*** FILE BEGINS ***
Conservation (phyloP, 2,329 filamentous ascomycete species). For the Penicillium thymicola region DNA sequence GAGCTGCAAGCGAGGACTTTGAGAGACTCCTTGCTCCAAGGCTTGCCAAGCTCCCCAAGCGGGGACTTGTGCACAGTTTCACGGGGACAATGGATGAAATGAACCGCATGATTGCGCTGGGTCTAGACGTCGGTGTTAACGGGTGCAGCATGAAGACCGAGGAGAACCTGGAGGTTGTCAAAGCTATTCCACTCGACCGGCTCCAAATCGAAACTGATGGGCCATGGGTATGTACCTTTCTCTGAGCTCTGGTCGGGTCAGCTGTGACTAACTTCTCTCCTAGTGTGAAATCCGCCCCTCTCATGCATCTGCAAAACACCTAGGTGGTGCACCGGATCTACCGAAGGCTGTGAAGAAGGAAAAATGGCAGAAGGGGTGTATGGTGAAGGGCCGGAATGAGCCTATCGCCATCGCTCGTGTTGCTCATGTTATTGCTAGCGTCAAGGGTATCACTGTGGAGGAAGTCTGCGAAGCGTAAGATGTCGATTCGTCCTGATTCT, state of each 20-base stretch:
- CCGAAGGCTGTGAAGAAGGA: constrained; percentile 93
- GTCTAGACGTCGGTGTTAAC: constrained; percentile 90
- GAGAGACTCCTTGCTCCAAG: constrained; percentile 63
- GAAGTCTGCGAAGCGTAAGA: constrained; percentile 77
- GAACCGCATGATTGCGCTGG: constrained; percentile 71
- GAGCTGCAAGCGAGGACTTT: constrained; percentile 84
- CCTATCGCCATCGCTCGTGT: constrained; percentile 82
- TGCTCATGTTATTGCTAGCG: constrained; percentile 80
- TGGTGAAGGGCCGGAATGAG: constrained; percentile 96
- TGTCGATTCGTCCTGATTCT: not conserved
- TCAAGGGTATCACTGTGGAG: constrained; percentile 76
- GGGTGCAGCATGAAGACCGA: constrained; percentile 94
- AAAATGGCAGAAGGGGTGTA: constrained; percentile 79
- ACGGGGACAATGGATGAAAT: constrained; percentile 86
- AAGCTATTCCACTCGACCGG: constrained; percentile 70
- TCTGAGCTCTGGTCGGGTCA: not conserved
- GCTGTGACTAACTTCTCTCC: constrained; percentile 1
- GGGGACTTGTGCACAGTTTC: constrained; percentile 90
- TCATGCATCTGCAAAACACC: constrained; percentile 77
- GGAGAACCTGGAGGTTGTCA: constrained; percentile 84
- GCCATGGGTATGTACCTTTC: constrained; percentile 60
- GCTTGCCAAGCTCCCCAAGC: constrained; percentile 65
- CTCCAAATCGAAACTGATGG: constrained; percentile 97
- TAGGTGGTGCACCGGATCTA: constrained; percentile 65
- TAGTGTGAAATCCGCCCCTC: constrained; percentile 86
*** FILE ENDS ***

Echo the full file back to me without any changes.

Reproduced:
Conservation (phyloP, 2,329 filamentous ascomycete species). For the Penicillium thymicola region DNA sequence GAGCTGCAAGCGAGGACTTTGAGAGACTCCTTGCTCCAAGGCTTGCCAAGCTCCCCAAGCGGGGACTTGTGCACAGTTTCACGGGGACAATGGATGAAATGAACCGCATGATTGCGCTGGGTCTAGACGTCGGTGTTAACGGGTGCAGCATGAAGACCGAGGAGAACCTGGAGGTTGTCAAAGCTATTCCACTCGACCGGCTCCAAATCGAAACTGATGGGCCATGGGTATGTACCTTTCTCTGAGCTCTGGTCGGGTCAGCTGTGACTAACTTCTCTCCTAGTGTGAAATCCGCCCCTCTCATGCATCTGCAAAACACCTAGGTGGTGCACCGGATCTACCGAAGGCTGTGAAGAAGGAAAAATGGCAGAAGGGGTGTATGGTGAAGGGCCGGAATGAGCCTATCGCCATCGCTCGTGTTGCTCATGTTATTGCTAGCGTCAAGGGTATCACTGTGGAGGAAGTCTGCGAAGCGTAAGATGTCGATTCGTCCTGATTCT, state of each 20-base stretch:
- CCGAAGGCTGTGAAGAAGGA: constrained; percentile 93
- GTCTAGACGTCGGTGTTAAC: constrained; percentile 90
- GAGAGACTCCTTGCTCCAAG: constrained; percentile 63
- GAAGTCTGCGAAGCGTAAGA: constrained; percentile 77
- GAACCGCATGATTGCGCTGG: constrained; percentile 71
- GAGCTGCAAGCGAGGACTTT: constrained; percentile 84
- CCTATCGCCATCGCTCGTGT: constrained; percentile 82
- TGCTCATGTTATTGCTAGCG: constrained; percentile 80
- TGGTGAAGGGCCGGAATGAG: constrained; percentile 96
- TGTCGATTCGTCCTGATTCT: not conserved
- TCAAGGGTATCACTGTGGAG: constrained; percentile 76
- GGGTGCAGCATGAAGACCGA: constrained; percentile 94
- AAAATGGCAGAAGGGGTGTA: constrained; percentile 79
- ACGGGGACAATGGATGAAAT: constrained; percentile 86
- AAGCTATTCCACTCGACCGG: constrained; percentile 70
- TCTGAGCTCTGGTCGGGTCA: not conserved
- GCTGTGACTAACTTCTCTCC: constrained; percentile 1
- GGGGACTTGTGCACAGTTTC: constrained; percentile 90
- TCATGCATCTGCAAAACACC: constrained; percentile 77
- GGAGAACCTGGAGGTTGTCA: constrained; percentile 84
- GCCATGGGTATGTACCTTTC: constrained; percentile 60
- GCTTGCCAAGCTCCCCAAGC: constrained; percentile 65
- CTCCAAATCGAAACTGATGG: constrained; percentile 97
- TAGGTGGTGCACCGGATCTA: constrained; percentile 65
- TAGTGTGAAATCCGCCCCTC: constrained; percentile 86